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Oncogene. 2002 Jan 21;21(4):656-63.

Telomerase as a therapeutic target for malignant gliomas.

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The Center for Surgery Research, The Cleveland Clinic Foundation, Cleveland, Ohio, OH 44195, USA.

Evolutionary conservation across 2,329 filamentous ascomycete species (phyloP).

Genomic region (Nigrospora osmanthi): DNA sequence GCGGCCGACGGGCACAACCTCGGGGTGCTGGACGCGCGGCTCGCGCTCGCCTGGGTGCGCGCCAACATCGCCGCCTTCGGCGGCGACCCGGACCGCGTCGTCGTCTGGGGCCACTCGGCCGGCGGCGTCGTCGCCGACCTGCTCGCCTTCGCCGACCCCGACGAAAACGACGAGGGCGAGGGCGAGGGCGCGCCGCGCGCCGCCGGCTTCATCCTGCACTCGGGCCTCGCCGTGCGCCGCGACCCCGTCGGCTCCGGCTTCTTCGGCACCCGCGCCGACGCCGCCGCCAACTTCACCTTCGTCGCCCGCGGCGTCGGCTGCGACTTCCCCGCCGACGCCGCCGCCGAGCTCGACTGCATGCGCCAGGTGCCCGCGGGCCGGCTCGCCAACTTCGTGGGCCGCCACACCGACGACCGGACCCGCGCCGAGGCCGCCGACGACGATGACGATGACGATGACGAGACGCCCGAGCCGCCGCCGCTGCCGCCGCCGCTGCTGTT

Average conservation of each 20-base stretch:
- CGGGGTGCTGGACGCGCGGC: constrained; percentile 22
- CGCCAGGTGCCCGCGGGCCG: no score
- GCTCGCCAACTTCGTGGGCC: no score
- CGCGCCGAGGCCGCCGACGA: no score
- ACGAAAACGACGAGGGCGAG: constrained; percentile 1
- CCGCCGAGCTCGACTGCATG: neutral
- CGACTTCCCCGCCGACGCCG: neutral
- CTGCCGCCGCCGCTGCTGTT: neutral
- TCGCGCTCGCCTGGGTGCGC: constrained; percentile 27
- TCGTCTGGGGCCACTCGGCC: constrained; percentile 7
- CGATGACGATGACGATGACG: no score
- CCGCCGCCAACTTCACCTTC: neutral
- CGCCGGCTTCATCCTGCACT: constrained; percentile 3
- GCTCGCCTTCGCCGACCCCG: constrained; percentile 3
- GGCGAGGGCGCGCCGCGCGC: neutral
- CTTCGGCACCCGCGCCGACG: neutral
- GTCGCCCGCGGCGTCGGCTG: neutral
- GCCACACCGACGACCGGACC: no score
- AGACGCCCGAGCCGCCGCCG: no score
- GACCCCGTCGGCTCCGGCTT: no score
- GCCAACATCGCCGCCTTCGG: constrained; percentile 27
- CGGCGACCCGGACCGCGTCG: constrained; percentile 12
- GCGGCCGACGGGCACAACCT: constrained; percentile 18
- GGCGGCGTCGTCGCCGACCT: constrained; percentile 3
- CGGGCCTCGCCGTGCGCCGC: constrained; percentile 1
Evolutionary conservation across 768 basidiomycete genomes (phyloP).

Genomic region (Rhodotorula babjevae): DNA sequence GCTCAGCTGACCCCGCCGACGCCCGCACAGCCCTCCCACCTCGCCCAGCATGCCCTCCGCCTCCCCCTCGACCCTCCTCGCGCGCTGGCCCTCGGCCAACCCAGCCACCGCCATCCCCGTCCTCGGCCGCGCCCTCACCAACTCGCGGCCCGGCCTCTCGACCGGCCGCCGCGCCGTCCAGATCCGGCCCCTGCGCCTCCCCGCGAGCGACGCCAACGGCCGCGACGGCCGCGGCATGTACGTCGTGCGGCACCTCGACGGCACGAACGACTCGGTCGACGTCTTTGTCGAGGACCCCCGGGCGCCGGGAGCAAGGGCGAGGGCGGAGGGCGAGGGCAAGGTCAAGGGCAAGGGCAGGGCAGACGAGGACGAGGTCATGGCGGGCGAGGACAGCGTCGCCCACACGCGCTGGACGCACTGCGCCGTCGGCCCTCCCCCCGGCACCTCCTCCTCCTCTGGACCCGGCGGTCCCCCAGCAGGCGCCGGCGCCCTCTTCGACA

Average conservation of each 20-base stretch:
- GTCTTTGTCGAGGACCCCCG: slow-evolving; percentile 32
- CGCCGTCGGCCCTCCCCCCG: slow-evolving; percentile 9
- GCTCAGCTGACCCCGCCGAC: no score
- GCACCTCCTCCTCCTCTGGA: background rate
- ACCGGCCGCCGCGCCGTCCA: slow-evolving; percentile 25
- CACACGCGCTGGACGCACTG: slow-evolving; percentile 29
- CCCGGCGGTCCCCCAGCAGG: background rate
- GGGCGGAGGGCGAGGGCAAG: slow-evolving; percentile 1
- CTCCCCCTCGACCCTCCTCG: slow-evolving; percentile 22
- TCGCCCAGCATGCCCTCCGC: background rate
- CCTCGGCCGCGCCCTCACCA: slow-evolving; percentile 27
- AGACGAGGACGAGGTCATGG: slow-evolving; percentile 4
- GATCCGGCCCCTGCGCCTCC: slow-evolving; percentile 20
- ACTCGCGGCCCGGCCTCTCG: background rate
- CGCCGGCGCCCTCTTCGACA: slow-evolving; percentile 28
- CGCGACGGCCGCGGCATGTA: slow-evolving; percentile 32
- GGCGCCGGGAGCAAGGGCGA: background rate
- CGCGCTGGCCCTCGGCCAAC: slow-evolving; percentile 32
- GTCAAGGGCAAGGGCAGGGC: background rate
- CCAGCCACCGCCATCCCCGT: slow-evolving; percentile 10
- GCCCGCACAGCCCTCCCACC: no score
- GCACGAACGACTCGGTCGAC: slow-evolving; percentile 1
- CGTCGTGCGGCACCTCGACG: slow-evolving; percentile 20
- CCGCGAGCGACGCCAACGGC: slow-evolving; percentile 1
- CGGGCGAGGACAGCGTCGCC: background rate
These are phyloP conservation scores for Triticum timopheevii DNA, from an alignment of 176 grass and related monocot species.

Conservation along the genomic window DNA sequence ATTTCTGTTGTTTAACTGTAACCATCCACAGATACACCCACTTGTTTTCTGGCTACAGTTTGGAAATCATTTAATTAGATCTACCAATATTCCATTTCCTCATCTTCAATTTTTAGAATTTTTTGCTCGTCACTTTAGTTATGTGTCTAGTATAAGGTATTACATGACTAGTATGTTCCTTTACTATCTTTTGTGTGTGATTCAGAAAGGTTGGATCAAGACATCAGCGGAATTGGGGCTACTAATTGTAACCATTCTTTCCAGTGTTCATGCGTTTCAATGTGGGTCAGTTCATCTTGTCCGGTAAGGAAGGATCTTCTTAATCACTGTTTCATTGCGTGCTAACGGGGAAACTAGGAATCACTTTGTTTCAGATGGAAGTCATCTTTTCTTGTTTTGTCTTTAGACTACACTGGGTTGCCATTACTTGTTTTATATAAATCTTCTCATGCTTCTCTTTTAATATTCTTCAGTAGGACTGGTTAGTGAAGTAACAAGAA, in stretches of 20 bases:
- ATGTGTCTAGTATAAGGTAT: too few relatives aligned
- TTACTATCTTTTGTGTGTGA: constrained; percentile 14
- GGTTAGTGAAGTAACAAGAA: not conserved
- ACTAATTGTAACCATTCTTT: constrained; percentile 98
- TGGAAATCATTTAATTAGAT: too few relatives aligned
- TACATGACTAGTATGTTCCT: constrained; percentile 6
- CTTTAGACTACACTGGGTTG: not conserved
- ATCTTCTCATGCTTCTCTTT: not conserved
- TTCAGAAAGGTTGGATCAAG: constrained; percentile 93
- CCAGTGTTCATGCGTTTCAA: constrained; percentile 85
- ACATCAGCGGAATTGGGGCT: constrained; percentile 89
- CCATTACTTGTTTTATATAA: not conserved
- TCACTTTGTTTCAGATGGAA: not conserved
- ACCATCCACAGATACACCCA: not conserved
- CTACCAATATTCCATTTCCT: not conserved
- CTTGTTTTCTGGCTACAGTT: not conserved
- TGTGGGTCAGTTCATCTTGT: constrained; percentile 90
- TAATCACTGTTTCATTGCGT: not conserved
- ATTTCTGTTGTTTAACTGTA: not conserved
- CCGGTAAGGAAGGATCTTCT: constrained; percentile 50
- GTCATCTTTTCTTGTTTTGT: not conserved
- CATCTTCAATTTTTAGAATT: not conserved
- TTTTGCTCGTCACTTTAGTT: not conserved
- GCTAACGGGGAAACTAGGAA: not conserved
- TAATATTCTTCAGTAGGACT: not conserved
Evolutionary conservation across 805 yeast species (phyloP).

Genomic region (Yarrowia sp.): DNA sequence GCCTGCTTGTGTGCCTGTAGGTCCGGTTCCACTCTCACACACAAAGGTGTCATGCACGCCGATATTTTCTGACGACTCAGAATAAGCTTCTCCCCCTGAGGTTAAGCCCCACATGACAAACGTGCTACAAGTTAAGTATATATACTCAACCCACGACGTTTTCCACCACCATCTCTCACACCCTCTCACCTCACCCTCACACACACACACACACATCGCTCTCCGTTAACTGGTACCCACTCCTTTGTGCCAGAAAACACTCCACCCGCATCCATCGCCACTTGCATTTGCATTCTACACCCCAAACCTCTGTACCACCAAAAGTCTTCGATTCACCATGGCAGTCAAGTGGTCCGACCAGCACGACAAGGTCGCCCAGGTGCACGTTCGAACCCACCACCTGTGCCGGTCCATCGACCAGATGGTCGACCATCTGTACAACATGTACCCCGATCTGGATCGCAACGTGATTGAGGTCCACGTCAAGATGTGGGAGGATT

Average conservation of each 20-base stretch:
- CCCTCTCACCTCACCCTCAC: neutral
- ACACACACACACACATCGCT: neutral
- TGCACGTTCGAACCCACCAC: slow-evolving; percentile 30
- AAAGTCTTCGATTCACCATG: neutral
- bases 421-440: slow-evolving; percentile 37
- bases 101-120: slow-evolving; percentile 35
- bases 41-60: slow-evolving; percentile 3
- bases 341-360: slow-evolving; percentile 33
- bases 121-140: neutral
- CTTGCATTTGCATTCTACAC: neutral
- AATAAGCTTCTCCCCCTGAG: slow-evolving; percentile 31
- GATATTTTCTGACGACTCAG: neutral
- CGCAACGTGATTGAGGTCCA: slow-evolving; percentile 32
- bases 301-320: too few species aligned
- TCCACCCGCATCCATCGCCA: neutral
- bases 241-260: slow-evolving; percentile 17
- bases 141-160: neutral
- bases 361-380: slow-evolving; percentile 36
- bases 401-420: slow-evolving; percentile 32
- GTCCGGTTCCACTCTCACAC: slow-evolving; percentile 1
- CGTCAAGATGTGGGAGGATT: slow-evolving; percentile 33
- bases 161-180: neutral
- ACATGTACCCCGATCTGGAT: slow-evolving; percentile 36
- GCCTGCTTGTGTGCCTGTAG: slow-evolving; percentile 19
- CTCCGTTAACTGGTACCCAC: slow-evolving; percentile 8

Telomerase, a ribonucleoprotein enzyme, is considered as a potential target of cancer therapy because of its preferential expression in tumors. In particular, malignant gliomas are one of the best candidates for telomerase-targeted therapy. It is because malignant gliomas are predominantly telomerase-positive, while normal brain tissues do not express telomerase. In theory, there are two telomerase-associated therapeutic approaches for telomerase-positive tumors. One approach is the anti-telomerase cancer therapy to directly inhibit telomerase activity, resulting in apoptotic cell death or growth arrest. Two major components of the telomerase holoenzyme complex, the RNA template (hTER) and catalytic subunit (reverse transcriptase, hTERT) are well considered as therapeutic targets. The other approach is the telomerase-specific cancer therapy by targeting telomerase-expressing tumor cells as a means to directly kill the cells. Strategies using the transfer of therapeutic gene under the hTERT promoter system as well as immunotherapy directed against telomerase-positive cells are generally included. These telomerase-associated therapies are very promising for the treatment of malignant gliomas.

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